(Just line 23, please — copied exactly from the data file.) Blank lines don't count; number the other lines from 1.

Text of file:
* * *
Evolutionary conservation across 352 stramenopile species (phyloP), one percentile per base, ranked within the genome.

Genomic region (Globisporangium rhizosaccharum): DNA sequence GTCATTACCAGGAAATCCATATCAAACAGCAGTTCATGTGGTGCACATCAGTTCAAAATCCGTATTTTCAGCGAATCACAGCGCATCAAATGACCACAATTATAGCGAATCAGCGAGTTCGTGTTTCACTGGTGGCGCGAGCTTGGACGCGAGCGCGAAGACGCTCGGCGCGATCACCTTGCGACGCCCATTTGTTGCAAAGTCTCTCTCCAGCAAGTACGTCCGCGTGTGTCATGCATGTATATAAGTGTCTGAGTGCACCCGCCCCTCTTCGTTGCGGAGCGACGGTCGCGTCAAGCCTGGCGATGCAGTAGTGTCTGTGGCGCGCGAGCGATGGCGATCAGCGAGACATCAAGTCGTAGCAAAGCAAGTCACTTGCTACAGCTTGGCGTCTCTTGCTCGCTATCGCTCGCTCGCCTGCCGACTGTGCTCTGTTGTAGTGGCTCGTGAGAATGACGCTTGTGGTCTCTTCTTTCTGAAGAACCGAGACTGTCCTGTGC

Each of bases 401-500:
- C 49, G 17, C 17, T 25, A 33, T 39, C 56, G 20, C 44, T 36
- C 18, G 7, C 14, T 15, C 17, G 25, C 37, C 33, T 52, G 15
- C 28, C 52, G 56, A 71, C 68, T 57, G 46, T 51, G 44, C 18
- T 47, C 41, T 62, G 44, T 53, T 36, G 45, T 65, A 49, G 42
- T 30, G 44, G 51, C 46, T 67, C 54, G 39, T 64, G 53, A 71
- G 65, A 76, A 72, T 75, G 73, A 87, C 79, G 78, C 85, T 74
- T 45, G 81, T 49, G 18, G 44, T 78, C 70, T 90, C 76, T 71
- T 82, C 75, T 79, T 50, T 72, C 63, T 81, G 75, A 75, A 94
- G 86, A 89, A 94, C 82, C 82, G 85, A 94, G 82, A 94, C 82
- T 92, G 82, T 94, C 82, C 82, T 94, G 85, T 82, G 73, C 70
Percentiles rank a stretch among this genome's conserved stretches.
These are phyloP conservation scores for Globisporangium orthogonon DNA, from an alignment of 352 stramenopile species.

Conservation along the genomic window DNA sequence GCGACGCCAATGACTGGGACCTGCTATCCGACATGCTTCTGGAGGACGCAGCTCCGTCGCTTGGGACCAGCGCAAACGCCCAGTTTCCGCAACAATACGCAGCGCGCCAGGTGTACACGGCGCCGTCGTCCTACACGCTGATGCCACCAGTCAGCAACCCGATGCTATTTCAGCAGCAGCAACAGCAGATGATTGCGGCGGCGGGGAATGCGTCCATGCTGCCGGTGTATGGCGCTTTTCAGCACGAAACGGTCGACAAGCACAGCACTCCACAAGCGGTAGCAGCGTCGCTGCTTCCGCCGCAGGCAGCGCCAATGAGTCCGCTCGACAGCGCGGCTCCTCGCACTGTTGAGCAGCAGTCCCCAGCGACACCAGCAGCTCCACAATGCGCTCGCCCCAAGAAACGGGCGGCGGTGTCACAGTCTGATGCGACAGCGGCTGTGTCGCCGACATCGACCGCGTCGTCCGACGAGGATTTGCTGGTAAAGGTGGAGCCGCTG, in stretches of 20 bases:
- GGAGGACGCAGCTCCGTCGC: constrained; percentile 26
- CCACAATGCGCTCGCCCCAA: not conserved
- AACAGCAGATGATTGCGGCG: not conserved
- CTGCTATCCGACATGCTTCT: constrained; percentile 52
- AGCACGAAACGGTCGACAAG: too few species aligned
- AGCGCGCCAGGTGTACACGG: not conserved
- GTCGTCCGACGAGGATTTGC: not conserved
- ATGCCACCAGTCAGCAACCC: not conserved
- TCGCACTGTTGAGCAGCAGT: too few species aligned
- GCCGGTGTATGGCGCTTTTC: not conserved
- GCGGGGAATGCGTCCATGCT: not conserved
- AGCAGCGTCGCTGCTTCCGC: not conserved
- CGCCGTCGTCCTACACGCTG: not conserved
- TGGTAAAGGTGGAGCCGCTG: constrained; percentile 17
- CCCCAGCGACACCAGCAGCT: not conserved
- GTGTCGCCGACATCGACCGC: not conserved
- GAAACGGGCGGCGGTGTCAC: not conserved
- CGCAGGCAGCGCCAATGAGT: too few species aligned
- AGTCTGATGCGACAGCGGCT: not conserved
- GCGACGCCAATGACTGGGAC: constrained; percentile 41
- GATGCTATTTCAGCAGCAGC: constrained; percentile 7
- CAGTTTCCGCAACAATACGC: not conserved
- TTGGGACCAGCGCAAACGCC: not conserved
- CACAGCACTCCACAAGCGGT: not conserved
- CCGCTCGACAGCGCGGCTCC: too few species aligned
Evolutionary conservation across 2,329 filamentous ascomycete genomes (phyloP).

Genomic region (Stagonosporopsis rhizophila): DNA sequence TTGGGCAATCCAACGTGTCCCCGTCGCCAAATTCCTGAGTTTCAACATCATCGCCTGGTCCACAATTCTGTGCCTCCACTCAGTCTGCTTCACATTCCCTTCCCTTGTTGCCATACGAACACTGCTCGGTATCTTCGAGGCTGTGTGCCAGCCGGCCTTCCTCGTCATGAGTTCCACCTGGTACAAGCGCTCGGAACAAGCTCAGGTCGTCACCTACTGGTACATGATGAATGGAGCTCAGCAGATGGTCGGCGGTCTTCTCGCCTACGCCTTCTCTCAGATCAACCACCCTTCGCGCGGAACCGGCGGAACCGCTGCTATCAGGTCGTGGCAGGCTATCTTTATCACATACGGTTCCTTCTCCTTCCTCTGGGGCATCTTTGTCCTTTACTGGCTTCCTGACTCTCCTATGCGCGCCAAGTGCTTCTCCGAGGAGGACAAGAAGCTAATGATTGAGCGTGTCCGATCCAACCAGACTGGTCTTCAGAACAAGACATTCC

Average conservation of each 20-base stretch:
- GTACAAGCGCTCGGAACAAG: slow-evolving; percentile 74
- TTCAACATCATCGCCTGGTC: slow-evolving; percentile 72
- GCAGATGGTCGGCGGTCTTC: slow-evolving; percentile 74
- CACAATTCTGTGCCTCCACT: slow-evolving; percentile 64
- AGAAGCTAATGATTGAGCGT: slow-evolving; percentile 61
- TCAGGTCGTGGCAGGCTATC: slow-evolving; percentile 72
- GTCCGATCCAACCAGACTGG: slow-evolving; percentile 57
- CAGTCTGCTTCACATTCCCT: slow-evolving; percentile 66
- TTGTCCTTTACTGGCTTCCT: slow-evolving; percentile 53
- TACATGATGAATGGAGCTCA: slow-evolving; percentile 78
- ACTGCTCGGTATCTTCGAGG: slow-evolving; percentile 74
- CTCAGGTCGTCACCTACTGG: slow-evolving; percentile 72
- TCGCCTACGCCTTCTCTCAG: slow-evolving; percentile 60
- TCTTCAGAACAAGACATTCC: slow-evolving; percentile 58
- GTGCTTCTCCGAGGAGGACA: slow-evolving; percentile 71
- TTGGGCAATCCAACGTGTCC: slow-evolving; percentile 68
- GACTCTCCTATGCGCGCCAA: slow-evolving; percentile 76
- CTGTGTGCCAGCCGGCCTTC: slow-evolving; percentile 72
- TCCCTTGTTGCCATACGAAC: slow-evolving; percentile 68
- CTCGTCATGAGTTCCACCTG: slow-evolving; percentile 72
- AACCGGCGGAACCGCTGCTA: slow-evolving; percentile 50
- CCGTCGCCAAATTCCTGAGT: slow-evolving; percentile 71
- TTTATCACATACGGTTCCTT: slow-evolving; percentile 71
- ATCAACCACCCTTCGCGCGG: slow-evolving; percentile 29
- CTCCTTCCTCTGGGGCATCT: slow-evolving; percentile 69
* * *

- GTCGTCCGACGAGGATTTGC: not conserved